Opening in Orlando, the latest iteration of the Dr. Dolittle story fizzles, but kids will love it

Robert Downey Jr. in 'Dolittle'
Robert Downey Jr. in 'Dolittle' Photo courtesy Universal Pictures
Opens Friday, Jan. 17
2 out of 5 stars

Dr. John Dolittle, the Englishman who can talk to animals, has been a part of children's literature for 100 years, ever since English author Hugh Lofting published the first Dolittle novel in 1920. The character has weaved his way through the century in children's books, film and adaptations, and radio and television series, the latest being the mononymed Dolittle from director Stephen Gaghan (Syriana) from a script by Gaghan and screenwriting team Dan Gregor and Doug Mand (Crazy Ex-Girlfriend). Robert Downey Jr., freshly released from his career-defining string of performances as Tony Stark, Marvel's Iron Man, lends his talents to portraying the character.

This latest attempt at reviving the property as a modern franchise, though, is kind of a mess. Adapting the original Doctor Dolittle or any of its sequels in the present day poses quite a challenge for screenwriters, as the original texts are steeped in early 20th-century colonial racism. One of the main characters, Prince Bumpo, is an African prince who helps the doctor and his animal friends in exchange for having his face bleached white. There's no way to write around that kind of tasteless throwback other than to excise it, which Dolittle wisely does.

But what we get instead is the story of the doctor – a heartbroken widower in this instance – getting pulled out of retirement to find the cure for a mysterious illness that has struck Queen Victoria (Jessie Buckley).

The ensuing adventure pits Dolittle, his tagalong apprentice Tommy Stubbins (Harry Collett) and a pack of animals voiced by various famous actors against rival Dr. Blair Müdfly (Michael Sheen) in a race for the cure. Sheen is a delight as the villainous Dr. Müdfly, bringing the same level of dedication to that character's mustache-twirling smarm as he did to the bookish Aziraphale in last year's Good Omens miniseries. Downey, on the other hand, seems so uninterested in the character of Dolittle that he treats the entire exercise as a way to practice his Welsh accent – yes, that's Welsh, not Scottish – while bouncing from one sight gag to the next.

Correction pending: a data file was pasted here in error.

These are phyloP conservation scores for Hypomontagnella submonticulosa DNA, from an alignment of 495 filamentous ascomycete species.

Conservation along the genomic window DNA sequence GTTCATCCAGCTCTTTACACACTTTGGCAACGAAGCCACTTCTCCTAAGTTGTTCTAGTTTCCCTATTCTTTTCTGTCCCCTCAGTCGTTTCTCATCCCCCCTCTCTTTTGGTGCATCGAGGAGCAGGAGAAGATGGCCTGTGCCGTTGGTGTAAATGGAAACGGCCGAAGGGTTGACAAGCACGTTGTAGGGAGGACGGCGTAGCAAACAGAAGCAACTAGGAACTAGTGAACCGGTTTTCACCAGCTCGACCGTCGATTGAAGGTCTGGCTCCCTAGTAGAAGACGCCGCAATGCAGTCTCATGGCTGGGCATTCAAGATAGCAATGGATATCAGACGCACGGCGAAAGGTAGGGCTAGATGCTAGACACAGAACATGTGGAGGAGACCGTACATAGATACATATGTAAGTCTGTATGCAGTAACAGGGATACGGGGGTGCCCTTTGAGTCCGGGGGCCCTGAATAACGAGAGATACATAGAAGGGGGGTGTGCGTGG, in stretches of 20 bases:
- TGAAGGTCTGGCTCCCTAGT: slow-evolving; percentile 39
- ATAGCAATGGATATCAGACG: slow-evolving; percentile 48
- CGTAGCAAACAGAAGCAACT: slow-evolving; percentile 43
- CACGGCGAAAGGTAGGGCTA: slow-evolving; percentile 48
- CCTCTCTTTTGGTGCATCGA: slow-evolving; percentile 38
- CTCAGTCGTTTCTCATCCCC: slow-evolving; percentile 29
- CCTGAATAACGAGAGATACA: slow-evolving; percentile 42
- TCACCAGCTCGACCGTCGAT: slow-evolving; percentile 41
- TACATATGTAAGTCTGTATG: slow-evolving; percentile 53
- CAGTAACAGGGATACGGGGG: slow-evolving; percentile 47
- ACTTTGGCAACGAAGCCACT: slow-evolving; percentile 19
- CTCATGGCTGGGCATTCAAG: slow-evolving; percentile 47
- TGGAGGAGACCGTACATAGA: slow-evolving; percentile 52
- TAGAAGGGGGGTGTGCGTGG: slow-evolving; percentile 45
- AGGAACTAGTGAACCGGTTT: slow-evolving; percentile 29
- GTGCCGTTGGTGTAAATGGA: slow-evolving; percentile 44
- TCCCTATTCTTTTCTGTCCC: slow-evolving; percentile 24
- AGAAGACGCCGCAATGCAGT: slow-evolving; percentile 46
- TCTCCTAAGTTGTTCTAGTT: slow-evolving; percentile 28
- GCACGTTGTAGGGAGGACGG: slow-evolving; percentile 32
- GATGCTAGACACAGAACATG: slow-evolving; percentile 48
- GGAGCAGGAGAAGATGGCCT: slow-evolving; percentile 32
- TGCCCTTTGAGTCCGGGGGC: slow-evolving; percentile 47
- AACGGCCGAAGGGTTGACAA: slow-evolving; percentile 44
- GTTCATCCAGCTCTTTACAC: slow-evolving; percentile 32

The animals and their jokes will please children, but aren't anything that adults will necessarily be impressed by. The visual effects are fine, though definitely not state-of-the-art. A second-act caper involving Antonio Banderas as a silver-fox pirate king and Ralph Fiennes as a golden-toothed tiger looking for psych counseling is a high point, but is forgotten fairly quickly.

If Dolittle had gone the Cats route and leaned hard into the ridiculousness of its premise, it would have at least been memorable. Even though Cats has been universally derided, it at least has people flocking to the theater to see just how bonkers it could possibly be. Alas, Dolittle just isn't weird enough to justify the weirdness of its premise – and this is a movie that includes the most elaborate dragon-fart joke ever put to screen.

At least kids will love it.

This story appears in the Jan. 15, 2020, print issue of Orlando Weekly. Stay on top of Central Florida news and views with our weekly Headlines newsletter.

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